If your income is less than 400 percent of the federal poverty level and you don’t qualify for Medicaid, you may qualify for a premium tax credit. This is a subsidy that would help pay for part of your insurance. On average, individuals who earn about $45,960 a year or less qualify. For a family of four, the eligible income level increases to about $94,200 or less.

The percentage of your costs that this subsidy would cover depends on income level and the cost of a second-tier silver plan where you live. For example, if your income is $32,500 a year (283 percent of the poverty level), the most you’ll have to pay for a second-tier silver plan is nine percent of your income. This averages to about $2,926 a year, or $244 a month. You can choose a plan other than the second-tier silver plan and use your tax credit, but the subsidy amount will stay the same. This means a gold plan would cost you more, even if you use a subsidy to cover some of the cost.

Some people may also be eligible for a cost-sharing subsidy. This subsidy is for silver plans only and reduces the total out-of-pocket cost of a plan. People who have household incomes between 100 and 250 percent of the poverty level can qualify for this subsidy.

The Kaiser Family Foundation has a free calculator that can also help you determine subsidies.

Rating Areas

The Washington Healthplanfinder divides the 39 counties of Washington into five “Rating Areas”.

Area 1

Area 1 includes King County. The average cost of a silver plan for a 40-year-old non-smoker in Area 1 is $298.99 per month.

Area 2

Area 2 includes the following counties:

  • Clallam
  • Cowlitz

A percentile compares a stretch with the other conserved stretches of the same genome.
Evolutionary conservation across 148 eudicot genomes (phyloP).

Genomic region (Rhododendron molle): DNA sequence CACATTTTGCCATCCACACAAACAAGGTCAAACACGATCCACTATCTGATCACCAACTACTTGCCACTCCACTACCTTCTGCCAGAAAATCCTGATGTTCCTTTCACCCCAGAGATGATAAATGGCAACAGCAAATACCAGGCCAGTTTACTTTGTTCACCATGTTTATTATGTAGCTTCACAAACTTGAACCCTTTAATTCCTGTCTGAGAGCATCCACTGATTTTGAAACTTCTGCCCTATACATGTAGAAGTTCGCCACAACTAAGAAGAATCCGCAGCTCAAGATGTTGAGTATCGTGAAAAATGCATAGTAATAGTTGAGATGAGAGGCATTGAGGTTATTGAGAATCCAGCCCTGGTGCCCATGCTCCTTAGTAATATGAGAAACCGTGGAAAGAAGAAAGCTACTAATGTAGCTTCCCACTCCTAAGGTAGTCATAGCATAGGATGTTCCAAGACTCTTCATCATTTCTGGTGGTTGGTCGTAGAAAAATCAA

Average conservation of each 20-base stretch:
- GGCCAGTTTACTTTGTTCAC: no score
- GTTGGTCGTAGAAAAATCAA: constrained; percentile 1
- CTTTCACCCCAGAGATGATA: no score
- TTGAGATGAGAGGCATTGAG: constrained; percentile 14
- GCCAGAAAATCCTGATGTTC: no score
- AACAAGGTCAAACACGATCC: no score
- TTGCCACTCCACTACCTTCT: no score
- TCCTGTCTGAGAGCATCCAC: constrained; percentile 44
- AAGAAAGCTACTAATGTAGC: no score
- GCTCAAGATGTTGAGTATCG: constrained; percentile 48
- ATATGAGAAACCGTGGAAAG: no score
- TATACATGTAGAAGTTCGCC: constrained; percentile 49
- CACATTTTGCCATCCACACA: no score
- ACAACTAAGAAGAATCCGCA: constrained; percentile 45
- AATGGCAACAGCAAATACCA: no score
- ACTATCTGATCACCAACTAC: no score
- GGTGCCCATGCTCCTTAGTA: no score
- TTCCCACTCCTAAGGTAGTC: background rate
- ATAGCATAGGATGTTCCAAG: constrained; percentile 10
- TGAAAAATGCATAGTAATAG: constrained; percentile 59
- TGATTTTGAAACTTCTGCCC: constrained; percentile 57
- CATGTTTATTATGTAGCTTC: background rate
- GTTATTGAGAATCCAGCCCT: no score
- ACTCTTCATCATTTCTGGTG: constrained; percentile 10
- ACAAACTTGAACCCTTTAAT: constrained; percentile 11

• Grays Harbor
  • Island
  • Jefferson
  • Kitsap
  • Lewis
  • Mason
  • Pacific
  • Pierce
  • San Juan
  • Skagit
  • Snohomish
  • Thurston
  • Wahkiakum
  • Whatcom

The average cost of a silver plan for a 40-year-old non-smoker in Area 2 is $319.36 per month.

Area 3

Area 3 includes Clark, Klickitat, and Skamania counties. The average cost of a silver plan for a 40-year-old non-smoker in Area 3 is $317.71 per month.

Area 4

Area 4 includes the counties of:

  • Ferry
  • Lincoln
  • Pend Oreille
  • Spokane
  • Stevens

Here, the average cost of a silver plan for a 40-year-old non-smoker in Area 4 is $286.25 per month.

Area 5

Area 5 includes:

  • Adams
  • Asotin
  • Benton
  • Chelan
  • Columbia
  • Douglas
  • Franklin
  • Garfield
  • Grant
  • Kittitas
  • Okanogan
  • Walla Walla
  • Whitman
  • Yakima

The average cost of a silver plan for a 40-year-old non-smoker in Area 5 is $303.94.

More Information

This PDF brochure includes the full rates for every plan in each area of the state.

General information about financial assistance and subsidies is available at the Washington Health Benefit Exchange.

You can email customer support at customersupport@wahbexchange.org. You can also call 1-855-WAFINDER (1-855-923-4633). 

Open enrollment runs from November 1 to January 31. Make plans early on so that you will have coverage by January 1.